Liberia faced with continuing instability as UN agrees 15,000 troops

By Chris Talbot
1 October 2003

Aid workers in Liberia are reporting continued fighting, as well as attacks on civilians including looting, rape and summary executions throughout the north and central regions of Liberia. The attacks on civilians were carried out by both government troops and rebels from the Liberians United for Reconciliation and Democracy (LURD) group.

More than 4,500 refugees have fled Liberia to neighbouring Guinea since September 13 according to the latest reports from the United Nations High Commissioner for Refugees (UNHCR). Some 2,000 of the refugees arriving in the south of Guinea from the Lofa county region adjacent to Guinea fear ethnic reprisals from LURD as forces loyal to the Liberian government pull out. Refugees from Bong and Nimba county regions in central Liberia are reporting continued fighting between LURD and government forces. UNHCR’s Africa Bureau Director said that “It is obvious that many areas in Liberia are still very insecure and fighting continues.”

Further reports from relief workers in the east of Liberia next to Ivory Coast which is controlled by the rival rebel group, the Movement for Democracy in Liberia (MODEL), say there is a “delicate situation”. The port of Harper is said to have only 3,000 people left in it, with some 30,000 having fled to Ivory Coast.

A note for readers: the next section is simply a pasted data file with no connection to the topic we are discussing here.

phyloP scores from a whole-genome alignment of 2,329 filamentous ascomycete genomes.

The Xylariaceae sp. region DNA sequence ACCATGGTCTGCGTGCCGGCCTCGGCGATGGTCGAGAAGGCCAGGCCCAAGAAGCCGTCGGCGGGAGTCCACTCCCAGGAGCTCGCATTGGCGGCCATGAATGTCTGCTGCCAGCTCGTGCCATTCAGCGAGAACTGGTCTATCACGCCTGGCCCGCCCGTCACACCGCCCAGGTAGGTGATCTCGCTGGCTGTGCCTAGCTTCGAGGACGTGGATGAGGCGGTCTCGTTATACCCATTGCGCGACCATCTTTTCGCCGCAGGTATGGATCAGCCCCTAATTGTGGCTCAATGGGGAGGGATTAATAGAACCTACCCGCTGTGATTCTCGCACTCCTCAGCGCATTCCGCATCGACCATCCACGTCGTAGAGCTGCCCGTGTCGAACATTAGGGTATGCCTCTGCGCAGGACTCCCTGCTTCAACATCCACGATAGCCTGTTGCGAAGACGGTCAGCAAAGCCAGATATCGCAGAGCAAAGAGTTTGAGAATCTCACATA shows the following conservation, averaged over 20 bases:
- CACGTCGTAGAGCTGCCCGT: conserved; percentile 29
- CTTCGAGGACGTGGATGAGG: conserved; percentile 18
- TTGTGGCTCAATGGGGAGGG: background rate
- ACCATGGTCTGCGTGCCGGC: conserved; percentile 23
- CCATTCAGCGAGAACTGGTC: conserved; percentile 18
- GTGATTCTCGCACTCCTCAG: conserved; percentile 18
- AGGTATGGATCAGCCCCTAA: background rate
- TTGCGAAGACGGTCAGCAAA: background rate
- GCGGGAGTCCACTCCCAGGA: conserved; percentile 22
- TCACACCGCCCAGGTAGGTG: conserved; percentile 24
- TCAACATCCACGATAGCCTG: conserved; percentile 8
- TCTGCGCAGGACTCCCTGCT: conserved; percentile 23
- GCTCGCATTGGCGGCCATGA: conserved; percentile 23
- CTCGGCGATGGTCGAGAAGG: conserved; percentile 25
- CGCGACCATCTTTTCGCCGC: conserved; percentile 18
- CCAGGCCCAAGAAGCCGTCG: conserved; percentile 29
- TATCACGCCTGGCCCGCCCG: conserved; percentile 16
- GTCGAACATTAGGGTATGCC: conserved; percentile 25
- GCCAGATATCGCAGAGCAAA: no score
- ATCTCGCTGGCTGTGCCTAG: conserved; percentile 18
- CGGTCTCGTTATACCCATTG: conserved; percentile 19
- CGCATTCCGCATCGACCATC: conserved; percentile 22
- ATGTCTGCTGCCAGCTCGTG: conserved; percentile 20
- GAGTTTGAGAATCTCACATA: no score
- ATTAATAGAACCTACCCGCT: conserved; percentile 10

Despite the peace agreement signed August 18 between the Liberian government and the rebel groups, the 3,300-strong West African ECOMIL peacekeeping force that was intended to police the deal has hardly ventured outside the capital Monrovia. The rebel forces moved out of the capital by the beginning of August as the first ECOMIL troops moved together with some 200 US marines after President Charles Taylor agreed to leave for exile in Nigeria. However up to 80 percent of the remainder of Liberia is still under the control of LURD and MODEL.

According to the recent report of UN Secretary General Kofi Annan the modus operandi of all sides in the civil war has included “deliberate and arbitrary killings, disappearances, torture, widespread rape and sexual violence, arbitrary arrests, forced conscription, use of child soldiers, systematic and forced displacement and indiscriminate targeting of civilians.” At least half a million people out of the 2.7 million population have been displaced as a result of 15 years of civil war in the country, with some 310,000 having fled to Guinea, Ivory Coast, Sierra Leone or Ghana. More than 30,000 members of militia groups, 80 percent of them under the age of 18, are active in the Liberian countryside.